A substance that increases the hydrogen ion concentration in a solution.
Rain, snow, or fog with a pH below 5.6.
The attraction between different kinds of molecules.
A solution in which water is the solvent.
The small unit of matter that retains the properties of an element.
The approximate total mass of an atom; also called atomic weight. Given as a whole number, the atomic mass approximately equals the mass number.
The number of protons in each atom of a particular element.
A substance that decreases the hydrogen ion (H) concentration in a solution.
A chemical substance that resists changes in pH by accepting hydrogen ions from or donating hydrogen ions to solutions.
An attraction between two atoms resulting from a sharing of outer-shell electrons or the presence of opposite charges on the atoms. The bonded atoms gain complete outer electron shells.
The making and breaking of chemical bonds, leading to changes in the composition of matter.
The binding together of like molecules, often by hydrogen bonds.
A substance containing two or more elements in a fixed ratio. For example, table salt (NaCl) consists of one atom of the element sodium (Na) for every atom of chlorine (Cl).
An attraction between atoms that share one or more pairs of outer-shell electrons; symbolized by a single line between the atoms.
A subatomic particle with a single negative electrical charge. One or more electrons move around the nucleus of an atom.
An energy level representing the distance of an electron from the nucleus of an atom.
The attraction of a given atom for the electrons of a covalent bond.
A substance that cannot be broken down to other substances by chemical means.
Thermal energy; the amount of energy associated with the movement of the atoms and molecules in a body of matter. Heat is energy in its most random form.
A type of weak chemical bond formed when the partially positive hydrogen atom participating in a polar covalent bond in one molecule is attracted to the partially negative atom participating in a polar covalent bond in another molecule (or in another part of the same macromolecule).
An atom that has gained or lost one or more electrons, thus acquiring a charge.
A chemical bond resulting from the attraction between oppositely charged ions.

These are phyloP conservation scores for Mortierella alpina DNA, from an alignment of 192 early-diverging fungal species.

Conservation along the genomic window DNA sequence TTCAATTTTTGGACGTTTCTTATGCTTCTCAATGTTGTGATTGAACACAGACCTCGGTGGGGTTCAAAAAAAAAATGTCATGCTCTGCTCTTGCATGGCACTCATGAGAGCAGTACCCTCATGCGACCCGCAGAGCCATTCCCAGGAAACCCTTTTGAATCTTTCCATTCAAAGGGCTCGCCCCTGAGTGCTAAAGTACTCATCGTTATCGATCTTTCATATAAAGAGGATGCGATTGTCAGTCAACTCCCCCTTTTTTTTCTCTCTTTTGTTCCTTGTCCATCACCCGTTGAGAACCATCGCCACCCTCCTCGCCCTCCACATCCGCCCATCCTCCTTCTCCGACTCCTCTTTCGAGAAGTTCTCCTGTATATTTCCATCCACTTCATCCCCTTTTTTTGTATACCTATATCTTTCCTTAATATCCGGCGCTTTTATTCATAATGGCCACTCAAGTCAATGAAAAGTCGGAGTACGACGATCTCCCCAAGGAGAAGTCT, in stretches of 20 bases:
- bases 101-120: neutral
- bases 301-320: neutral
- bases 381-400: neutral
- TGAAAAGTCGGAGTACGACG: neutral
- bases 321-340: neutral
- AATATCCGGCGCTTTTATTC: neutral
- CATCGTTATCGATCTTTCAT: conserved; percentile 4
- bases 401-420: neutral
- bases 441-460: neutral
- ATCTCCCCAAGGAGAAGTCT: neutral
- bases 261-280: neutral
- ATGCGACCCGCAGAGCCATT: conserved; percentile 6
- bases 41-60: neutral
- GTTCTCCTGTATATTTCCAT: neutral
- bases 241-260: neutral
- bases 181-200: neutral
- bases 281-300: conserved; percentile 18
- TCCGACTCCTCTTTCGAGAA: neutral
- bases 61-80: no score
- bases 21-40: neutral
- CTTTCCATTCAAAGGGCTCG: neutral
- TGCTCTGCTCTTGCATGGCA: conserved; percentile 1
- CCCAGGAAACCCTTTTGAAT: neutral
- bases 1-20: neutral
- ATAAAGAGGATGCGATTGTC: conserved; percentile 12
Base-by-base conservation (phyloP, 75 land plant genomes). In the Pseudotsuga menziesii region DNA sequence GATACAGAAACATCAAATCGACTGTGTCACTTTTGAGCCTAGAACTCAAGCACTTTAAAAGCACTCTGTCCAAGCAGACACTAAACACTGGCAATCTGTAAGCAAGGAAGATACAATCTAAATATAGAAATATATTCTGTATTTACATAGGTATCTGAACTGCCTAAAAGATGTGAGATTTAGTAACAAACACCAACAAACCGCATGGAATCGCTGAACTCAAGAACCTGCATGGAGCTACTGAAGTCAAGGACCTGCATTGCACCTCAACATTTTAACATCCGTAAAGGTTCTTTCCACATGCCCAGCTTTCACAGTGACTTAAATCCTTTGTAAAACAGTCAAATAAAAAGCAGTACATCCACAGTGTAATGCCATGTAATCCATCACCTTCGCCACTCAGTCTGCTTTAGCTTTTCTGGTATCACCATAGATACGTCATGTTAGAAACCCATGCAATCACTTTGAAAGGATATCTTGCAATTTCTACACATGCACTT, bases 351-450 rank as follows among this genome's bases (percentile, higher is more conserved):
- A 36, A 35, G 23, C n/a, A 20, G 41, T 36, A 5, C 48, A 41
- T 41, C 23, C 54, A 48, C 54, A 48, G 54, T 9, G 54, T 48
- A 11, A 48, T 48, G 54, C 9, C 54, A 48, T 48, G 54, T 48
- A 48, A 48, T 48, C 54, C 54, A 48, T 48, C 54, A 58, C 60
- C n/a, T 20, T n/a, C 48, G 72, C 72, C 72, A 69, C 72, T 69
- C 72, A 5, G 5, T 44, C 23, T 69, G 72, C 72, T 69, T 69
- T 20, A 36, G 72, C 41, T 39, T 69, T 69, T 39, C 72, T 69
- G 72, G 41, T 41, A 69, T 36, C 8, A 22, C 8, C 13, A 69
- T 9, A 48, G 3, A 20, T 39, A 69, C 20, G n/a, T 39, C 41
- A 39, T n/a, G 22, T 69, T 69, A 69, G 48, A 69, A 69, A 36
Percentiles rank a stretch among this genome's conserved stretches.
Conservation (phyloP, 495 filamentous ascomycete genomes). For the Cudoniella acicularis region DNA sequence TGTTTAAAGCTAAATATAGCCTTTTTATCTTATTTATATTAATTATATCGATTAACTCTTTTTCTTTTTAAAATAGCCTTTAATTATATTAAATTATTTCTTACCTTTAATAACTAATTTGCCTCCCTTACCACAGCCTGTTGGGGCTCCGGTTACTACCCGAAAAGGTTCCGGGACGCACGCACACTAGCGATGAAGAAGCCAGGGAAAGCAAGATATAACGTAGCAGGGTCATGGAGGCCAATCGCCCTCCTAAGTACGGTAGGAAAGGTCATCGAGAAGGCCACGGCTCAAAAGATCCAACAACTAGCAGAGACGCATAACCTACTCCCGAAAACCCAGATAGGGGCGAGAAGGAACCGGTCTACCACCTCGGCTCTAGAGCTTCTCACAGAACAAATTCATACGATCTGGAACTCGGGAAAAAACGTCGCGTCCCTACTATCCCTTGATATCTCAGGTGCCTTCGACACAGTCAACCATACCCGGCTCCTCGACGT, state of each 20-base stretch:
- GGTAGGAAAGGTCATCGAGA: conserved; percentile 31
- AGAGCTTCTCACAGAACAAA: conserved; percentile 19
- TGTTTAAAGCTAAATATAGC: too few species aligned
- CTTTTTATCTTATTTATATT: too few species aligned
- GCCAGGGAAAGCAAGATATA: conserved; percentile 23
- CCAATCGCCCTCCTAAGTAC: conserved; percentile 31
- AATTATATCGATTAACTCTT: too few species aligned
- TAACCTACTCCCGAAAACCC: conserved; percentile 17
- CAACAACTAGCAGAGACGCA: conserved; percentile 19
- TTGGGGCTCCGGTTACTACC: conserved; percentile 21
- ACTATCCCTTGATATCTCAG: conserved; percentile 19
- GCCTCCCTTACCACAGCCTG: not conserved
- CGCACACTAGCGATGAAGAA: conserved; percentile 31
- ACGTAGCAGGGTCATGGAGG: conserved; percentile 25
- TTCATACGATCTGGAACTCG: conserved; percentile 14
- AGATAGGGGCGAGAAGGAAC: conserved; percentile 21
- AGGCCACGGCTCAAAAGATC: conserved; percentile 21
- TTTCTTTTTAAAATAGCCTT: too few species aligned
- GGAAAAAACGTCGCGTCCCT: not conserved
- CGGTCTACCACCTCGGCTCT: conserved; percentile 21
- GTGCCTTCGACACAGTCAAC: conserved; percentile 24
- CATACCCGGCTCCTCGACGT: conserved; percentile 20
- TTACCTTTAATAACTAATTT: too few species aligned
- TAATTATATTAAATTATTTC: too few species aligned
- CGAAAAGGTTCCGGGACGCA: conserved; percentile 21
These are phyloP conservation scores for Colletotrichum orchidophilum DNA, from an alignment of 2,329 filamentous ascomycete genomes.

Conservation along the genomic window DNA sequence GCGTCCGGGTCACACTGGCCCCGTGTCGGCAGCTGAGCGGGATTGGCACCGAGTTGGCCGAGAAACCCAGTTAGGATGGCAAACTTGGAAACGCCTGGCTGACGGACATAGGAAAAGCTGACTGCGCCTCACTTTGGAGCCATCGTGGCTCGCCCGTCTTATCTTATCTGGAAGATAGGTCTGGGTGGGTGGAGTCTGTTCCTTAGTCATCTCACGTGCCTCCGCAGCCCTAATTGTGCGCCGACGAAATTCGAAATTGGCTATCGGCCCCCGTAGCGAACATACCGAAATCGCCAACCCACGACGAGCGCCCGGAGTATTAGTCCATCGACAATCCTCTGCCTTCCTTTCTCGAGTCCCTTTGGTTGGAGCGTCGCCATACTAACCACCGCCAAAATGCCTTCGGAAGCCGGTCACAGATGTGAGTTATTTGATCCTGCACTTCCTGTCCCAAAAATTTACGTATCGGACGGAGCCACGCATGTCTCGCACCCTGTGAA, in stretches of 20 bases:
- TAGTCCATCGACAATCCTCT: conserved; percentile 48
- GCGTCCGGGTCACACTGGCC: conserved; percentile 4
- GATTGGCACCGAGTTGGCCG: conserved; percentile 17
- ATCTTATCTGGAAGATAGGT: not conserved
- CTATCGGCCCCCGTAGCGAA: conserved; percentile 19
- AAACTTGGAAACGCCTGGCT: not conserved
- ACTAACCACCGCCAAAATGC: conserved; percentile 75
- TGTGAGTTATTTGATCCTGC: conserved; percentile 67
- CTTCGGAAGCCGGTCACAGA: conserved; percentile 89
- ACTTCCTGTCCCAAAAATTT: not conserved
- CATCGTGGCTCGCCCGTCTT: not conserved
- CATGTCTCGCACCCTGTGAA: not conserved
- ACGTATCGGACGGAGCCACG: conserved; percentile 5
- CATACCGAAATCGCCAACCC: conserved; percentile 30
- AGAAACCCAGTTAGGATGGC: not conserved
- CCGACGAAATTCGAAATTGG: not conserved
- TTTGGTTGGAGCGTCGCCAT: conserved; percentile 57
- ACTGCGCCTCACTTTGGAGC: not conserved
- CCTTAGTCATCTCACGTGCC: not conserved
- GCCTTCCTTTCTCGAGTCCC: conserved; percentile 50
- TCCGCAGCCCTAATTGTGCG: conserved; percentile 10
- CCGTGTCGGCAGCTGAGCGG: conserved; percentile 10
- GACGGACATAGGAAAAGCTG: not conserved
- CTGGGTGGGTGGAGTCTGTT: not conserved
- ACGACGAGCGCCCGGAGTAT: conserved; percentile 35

A variant form of an atom. Isotopes of an element have the same number of protons but different numbers of neutrons.
A group of two or more atoms held together by covalent bonds.
An electrically neutral particle (a particle having no electrical charge), found in the nucleus of an atom.
nonpolar covalent bond
A covalent bond in which electrons are shared equally between two atoms of similar electronegativity.
(1) An atom's central core, containing protons and neutrons. (2) The genetic control center of a eukaryotic cell.
A measure of the relative acidity of a solution, ranging in value from 0 (most acidic) to 14 (most basic). The letters pH stand for potential hydrogen and refer to the concentration of hydrogen ions (H).
polar covalent bond
A covalent bond between atoms that differ in electronegativity. The shared electrons are pulled closer to the more electronegative atom, making it slightly negative and the other atom slightly positive.
A molecule containing polar covalent bonds.
An ending material in a chemical reaction.
A subatomic particle with a single positive electrical charge, found in the nucleus of an atom.
An isotope whose nucleus decays spontaneously, giving off particles and energy.
A starting material in a chemical reaction.
A compound resulting from the formation of ionic bonds; also called an ionic compound.
A substance that is dissolved in a solution.
A liquid consisting of a homogeneous mixture of two or more substances, consisting of a dissolving agent, called the solvent, and a substance that is dissolved, called the solute.
The dissolving agent of a solution. Water is the most versatile solvent known.
A measure of how difficult it is to stretch or break the surface of a liquid. Water has a high surface tension because of the hydrogen bonding of surface molecules.
A measure of the intensity of heat in degrees, reflecting the average kinetic energy or speed of molecules.
An element that is essential for life but required in extremely minute amounts.